Social Montage: Speak-Act-Print-Publish

Gallery 2 Castle Mills, Edinburgh Printmakers
15 June – 1 July 2019

Partisan Social Club PSC aims to create new political groups and alternative models of working collectively in order to alter the social relations of their artworks; they call this Social Montage. PSC understand their Social Montage events as different from site-specific artworks, which typically foreground the history of a place calling for an interpretation of a textual story to generate a new meaning. Alternatively, Social Montage is an assembled event consisting of a number of parts which include elements of life and art. Nevertheless, like site specific artworks, Social Montage occurs in a place and refers to a certain political moment. To formulate Social Montage events; PSC write a slogan text; develop a carrier for the slogan text (usually a prop); utilize the body to shout it, carry it or wear it; act in the situation; stand in the place; uncover a political perspective; run a workshop and invite others to agree or disagree.

Social Montage is intended to focus on the encounter that one has in any particular space; the point at which the participant, passerby, spectator, and reader etc, engages with one or more of the factors set out within the artwork. The montaging of bodies, texts and actions onto and into public space creates new social arrangements and demonstrates the contingent nature of space, site and politics. Hence, Social Montage is intended as a mechanism for acknowledging all aspects of the apparatus when making artworks in the public sphere. Political theorist Giorgio Agamben explains the apparatus as, ‘a network, which can be established between discourses, architectural forms, regulatory decisions, laws, philosophical, moral and philanthropic forces.’ And in Kristin Ross’ recent book ‘The ZAD and NoTAV’ 2, she elucidates on how people have developed original ways of merging everyday life with political struggle to redesign the future of their respective environment. Both of these perspectives influence the way in which PSC think of, and make Social Montage.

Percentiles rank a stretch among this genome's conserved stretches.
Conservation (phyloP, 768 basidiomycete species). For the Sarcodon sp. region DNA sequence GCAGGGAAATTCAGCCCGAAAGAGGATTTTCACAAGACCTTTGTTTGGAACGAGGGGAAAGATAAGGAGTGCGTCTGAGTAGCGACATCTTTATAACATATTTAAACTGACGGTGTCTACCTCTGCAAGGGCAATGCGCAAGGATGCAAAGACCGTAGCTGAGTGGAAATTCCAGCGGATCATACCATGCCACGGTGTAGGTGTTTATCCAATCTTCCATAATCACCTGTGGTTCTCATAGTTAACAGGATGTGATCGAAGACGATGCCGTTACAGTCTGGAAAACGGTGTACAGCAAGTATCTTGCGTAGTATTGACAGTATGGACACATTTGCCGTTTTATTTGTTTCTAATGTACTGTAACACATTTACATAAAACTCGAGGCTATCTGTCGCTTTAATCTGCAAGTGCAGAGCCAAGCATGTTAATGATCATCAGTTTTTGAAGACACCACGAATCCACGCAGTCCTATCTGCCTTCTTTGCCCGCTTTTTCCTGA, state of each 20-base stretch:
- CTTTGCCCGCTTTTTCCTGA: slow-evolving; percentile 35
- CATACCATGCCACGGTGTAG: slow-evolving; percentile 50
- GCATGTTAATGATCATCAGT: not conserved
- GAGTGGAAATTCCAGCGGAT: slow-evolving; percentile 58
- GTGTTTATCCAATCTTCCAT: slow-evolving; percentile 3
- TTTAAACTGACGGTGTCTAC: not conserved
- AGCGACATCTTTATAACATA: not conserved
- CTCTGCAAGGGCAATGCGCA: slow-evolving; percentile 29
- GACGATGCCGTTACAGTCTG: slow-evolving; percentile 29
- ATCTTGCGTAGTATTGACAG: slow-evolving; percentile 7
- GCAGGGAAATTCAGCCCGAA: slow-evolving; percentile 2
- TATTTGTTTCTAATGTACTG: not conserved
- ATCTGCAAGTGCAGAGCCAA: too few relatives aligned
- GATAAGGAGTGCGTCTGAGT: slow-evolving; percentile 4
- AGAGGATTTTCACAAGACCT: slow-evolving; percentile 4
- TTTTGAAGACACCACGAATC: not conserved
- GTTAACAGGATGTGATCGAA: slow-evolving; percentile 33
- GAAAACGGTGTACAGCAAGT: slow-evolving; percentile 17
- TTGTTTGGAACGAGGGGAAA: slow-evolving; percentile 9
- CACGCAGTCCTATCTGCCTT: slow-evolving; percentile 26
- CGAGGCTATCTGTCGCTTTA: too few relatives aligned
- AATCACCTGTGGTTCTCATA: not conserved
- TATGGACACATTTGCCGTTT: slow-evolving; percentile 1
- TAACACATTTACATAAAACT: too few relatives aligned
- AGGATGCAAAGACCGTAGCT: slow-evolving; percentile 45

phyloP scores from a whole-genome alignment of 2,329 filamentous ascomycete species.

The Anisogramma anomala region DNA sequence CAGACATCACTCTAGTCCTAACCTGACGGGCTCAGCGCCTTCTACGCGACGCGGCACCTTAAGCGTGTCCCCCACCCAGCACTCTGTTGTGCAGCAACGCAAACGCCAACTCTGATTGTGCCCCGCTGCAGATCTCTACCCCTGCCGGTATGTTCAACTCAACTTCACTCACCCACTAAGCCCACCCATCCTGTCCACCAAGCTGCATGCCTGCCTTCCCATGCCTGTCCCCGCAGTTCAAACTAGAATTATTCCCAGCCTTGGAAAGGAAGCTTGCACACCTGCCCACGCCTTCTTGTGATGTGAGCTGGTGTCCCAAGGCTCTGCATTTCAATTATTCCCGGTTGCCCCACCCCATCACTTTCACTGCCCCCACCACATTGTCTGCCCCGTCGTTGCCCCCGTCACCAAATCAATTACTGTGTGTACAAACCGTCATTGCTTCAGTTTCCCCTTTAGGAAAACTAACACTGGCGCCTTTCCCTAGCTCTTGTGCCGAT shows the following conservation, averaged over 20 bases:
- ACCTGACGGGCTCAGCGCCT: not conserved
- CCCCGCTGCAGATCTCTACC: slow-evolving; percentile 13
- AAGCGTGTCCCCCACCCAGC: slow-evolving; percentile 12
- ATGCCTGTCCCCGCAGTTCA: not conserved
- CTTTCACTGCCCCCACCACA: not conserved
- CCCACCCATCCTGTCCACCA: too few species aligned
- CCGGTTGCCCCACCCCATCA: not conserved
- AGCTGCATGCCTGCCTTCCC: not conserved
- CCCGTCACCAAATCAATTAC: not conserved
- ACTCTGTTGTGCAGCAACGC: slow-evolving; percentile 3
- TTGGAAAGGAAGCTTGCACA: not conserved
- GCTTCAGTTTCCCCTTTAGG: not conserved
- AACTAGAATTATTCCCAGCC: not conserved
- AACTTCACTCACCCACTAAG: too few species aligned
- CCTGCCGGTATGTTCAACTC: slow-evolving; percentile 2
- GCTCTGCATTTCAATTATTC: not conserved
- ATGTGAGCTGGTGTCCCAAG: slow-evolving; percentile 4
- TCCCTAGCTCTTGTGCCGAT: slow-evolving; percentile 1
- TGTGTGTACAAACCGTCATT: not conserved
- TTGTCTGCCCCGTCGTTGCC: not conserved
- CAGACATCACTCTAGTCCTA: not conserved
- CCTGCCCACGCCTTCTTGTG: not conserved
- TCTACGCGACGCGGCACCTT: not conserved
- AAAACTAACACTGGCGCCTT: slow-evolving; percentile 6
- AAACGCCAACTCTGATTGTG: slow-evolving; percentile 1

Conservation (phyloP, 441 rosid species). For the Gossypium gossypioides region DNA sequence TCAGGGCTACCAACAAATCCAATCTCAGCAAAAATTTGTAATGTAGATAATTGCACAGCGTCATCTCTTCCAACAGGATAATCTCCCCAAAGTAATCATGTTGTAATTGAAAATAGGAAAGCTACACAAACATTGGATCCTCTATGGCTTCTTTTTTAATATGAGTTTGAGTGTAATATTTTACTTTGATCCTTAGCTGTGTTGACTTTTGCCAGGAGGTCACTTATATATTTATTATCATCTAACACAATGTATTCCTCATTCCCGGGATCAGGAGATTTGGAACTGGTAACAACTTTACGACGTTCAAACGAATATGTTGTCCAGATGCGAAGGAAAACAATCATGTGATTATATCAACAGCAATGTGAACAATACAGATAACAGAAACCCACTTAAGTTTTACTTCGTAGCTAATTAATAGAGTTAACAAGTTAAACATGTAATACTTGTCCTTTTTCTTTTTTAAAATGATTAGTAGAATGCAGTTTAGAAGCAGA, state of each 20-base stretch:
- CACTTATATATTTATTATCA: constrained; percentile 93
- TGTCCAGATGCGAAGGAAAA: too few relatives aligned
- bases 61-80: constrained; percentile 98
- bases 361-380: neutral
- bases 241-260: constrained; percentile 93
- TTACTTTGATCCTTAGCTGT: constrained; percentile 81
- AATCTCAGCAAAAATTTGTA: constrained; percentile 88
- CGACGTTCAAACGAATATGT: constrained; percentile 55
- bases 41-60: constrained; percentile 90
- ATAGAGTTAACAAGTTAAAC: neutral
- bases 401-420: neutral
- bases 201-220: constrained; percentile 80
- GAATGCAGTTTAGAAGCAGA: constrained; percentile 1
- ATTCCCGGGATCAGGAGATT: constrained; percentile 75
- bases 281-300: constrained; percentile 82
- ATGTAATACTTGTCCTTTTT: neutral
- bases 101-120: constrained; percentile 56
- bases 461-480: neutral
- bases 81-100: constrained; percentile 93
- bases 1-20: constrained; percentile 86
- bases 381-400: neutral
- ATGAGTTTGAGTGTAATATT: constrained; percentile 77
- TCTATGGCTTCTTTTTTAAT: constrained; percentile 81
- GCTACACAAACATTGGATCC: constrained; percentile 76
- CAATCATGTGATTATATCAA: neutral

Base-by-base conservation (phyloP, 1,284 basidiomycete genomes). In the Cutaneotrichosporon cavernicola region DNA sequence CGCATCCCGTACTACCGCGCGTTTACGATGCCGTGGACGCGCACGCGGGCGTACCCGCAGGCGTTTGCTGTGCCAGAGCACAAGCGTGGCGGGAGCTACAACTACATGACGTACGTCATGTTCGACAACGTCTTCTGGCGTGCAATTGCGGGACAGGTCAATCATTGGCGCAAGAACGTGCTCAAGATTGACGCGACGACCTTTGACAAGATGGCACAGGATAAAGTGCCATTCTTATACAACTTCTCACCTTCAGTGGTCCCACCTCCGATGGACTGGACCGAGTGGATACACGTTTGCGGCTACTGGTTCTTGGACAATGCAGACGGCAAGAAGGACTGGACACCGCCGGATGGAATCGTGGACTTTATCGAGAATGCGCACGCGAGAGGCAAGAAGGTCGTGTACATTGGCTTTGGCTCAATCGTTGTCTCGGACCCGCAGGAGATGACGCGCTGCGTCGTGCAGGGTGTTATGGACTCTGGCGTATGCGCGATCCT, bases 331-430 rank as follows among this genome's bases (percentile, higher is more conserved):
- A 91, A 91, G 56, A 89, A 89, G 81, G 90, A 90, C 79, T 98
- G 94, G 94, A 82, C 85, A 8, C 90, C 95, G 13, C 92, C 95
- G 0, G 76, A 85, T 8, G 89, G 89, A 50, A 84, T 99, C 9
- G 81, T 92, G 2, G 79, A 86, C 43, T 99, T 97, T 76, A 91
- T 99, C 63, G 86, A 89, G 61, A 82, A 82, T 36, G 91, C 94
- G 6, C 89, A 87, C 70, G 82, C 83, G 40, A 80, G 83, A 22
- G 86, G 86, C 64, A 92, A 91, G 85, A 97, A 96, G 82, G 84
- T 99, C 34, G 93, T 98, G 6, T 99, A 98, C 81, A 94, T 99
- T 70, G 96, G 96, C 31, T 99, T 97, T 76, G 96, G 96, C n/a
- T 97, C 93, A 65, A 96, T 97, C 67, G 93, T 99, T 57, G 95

For their exhibition ‘Social Montage: Speak-Act-Print-Publish!’, PSC have focused on ideas of labour. The new slogans are informed by Bruno Gulli’s ontology of labour 3, in which he presents an alternative framing of labour as essential to our society; Gulli asserts that our current understanding of work is one that is co-opted by capitalism for the accumulation of private wealth and accordingly he attempts to recast labour as a type of human agency, in order that we can reclaim it for new social and collective endeavours.

Whilst in residence in the print workshop at Edinburgh Printmakers, PSC worked with artist and technician Anupa Gardner to screen-print eight new slogans onto four sides of 130 cardboard boxes. ‘Social Montage: Speak-Act-Print-Publish!’ aims to make printmaking ‘public’ by exploring the relationship between print and publishing. By printing a slogan-text onto a 3-dimensional mass produced object the work invites engagement through looking, reading and physical interaction. The boxes bear the texts: Free work from capitalist exploitation; Working for mutual co-operation and solidarity; e-Workers of the world, unite!; Re-educate platform capitalists; All power to the commonist workers; End the accumulation of capital - work to satisfy human needs; Labour for common wealth not private property; Living labour - workers against capital.